It doesn’t make sense. The Knicks finally have a fast-paced system in which Marbury could thrive, and they’re paying him $20 mil to sit on the bench. I don’t care what anybody says about his decline; working under three coaches in three years and playing with the scrubs that Isiah brought in, anyone’s numbers would have taken a dip. With Duhon averaging 6.7 points and 4.3 assists in the first three games, what’s there to lose by giving Marbury a shot?
    Team chemistry is obviously important, especially in a sport like basketball in which ball movement makes a huge difference. But are the Knicks playing more like a team with Duhon? I don’t know — D’Antoni certainly has more inside information than I do, but it seems doubtful. Marbury can be quite the ball distributor himself.
    So why wait for an excuse like an injury to insert him into the playing rotation? The Knicks, like America, should take a chance. He could be just the change that the team needs.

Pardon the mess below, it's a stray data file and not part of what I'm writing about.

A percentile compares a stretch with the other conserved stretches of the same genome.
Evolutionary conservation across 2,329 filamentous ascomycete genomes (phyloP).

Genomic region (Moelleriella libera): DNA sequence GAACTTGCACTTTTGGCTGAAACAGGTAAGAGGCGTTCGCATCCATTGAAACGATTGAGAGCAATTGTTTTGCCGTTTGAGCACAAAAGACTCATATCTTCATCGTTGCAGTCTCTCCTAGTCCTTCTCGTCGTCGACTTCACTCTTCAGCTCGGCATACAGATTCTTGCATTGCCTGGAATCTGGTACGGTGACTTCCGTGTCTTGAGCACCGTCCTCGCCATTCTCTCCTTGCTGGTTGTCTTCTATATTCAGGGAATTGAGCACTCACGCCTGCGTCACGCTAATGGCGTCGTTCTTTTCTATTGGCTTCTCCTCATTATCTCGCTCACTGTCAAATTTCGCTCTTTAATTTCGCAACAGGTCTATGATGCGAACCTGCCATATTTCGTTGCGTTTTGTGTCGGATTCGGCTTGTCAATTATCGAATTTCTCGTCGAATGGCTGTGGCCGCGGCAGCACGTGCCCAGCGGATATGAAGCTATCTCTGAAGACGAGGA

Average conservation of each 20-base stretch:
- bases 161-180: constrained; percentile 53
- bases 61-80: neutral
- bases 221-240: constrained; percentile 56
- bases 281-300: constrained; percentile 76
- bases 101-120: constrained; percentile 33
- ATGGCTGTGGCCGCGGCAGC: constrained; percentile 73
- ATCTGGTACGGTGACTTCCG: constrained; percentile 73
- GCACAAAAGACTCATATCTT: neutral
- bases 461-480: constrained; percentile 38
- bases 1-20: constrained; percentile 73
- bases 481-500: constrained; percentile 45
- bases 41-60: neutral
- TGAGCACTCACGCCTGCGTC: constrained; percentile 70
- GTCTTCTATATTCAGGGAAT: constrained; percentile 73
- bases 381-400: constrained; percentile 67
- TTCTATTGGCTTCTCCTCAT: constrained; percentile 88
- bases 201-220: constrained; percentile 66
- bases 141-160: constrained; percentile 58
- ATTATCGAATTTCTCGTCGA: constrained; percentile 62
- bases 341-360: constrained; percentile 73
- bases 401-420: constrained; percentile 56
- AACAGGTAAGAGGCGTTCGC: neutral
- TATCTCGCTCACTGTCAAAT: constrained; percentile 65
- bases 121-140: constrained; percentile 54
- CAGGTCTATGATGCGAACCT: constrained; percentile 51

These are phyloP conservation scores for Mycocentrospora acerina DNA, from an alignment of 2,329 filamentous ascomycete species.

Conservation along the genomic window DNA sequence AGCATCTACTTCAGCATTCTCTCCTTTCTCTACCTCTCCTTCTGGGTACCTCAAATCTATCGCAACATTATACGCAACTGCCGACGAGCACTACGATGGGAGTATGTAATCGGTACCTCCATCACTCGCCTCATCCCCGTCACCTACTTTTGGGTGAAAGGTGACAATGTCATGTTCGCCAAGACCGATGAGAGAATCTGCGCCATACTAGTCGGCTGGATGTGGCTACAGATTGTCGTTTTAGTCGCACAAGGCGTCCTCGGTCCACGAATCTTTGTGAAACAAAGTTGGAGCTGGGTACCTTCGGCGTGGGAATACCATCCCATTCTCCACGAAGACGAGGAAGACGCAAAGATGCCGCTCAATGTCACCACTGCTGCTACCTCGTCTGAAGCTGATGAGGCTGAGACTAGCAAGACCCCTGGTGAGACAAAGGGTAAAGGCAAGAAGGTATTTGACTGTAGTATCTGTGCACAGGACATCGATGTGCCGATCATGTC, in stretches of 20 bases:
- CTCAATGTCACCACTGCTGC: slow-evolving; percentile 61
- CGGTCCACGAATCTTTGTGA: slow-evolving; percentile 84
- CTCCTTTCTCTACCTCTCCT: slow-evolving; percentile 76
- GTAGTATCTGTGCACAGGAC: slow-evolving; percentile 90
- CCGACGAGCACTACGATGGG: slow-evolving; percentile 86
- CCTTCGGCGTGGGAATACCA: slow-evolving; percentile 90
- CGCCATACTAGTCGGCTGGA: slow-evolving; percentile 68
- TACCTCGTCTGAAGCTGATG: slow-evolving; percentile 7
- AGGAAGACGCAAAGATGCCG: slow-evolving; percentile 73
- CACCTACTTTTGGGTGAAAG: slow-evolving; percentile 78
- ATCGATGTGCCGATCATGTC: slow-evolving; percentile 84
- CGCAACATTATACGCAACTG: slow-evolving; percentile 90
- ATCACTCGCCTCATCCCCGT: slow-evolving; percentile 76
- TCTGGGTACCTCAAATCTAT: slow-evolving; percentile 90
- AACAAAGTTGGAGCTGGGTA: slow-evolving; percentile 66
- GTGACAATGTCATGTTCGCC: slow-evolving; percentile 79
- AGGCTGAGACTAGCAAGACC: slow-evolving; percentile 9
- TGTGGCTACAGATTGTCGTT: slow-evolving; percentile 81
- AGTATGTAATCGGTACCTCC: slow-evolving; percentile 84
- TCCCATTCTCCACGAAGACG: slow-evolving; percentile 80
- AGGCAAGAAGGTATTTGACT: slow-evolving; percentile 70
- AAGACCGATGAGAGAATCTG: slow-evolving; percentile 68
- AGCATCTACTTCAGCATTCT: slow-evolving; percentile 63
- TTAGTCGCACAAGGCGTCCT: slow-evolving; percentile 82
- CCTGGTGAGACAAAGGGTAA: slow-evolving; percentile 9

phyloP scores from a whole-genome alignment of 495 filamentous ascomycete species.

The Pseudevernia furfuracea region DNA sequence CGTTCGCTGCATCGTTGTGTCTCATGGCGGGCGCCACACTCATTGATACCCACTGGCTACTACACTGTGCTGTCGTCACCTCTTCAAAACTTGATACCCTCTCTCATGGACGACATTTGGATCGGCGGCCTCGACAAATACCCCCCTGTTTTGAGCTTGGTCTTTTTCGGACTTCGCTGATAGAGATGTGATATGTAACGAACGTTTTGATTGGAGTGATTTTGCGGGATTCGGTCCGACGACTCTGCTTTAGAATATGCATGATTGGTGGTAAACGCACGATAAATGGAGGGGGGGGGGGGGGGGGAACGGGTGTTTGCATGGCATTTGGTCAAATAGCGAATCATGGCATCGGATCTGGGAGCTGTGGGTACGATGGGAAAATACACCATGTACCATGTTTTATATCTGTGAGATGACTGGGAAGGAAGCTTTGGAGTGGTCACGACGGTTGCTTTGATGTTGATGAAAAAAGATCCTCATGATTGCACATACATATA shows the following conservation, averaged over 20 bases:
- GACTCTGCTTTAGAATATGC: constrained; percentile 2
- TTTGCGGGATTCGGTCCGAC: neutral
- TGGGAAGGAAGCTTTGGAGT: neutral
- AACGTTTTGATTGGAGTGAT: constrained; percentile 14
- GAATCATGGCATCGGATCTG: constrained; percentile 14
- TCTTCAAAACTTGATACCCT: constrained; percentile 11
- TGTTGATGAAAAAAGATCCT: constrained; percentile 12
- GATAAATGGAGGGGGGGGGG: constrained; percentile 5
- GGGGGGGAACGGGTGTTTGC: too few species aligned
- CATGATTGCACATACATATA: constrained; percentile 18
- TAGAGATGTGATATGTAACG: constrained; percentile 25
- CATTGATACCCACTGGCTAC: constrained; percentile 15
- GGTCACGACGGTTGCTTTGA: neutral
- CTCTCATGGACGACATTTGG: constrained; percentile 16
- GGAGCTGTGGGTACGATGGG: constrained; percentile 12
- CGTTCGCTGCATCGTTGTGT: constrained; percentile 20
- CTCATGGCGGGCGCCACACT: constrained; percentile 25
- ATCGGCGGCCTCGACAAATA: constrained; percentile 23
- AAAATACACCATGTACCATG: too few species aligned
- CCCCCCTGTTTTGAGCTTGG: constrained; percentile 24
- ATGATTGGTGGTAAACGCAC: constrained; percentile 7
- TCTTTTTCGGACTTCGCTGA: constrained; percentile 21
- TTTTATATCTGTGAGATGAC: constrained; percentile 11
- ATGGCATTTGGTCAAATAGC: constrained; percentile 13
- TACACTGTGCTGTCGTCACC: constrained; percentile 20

Dave Heck is a junior majoring in philosophy. He can be reached at David.Heck@tufts.edu.

David Heck | The Sauce

This is a period of turnover in America. With Barack Obama winning the presidency and the Democrats picking up a significant number of seats in both the Senate and the House of Representatives, one thing is clear: The people were tired of the old administration.

After eight years under one of the oddest, least successful presidents in history, the country has moved in a new direction. The only real question that anyone has left to ask is, “What took so long?”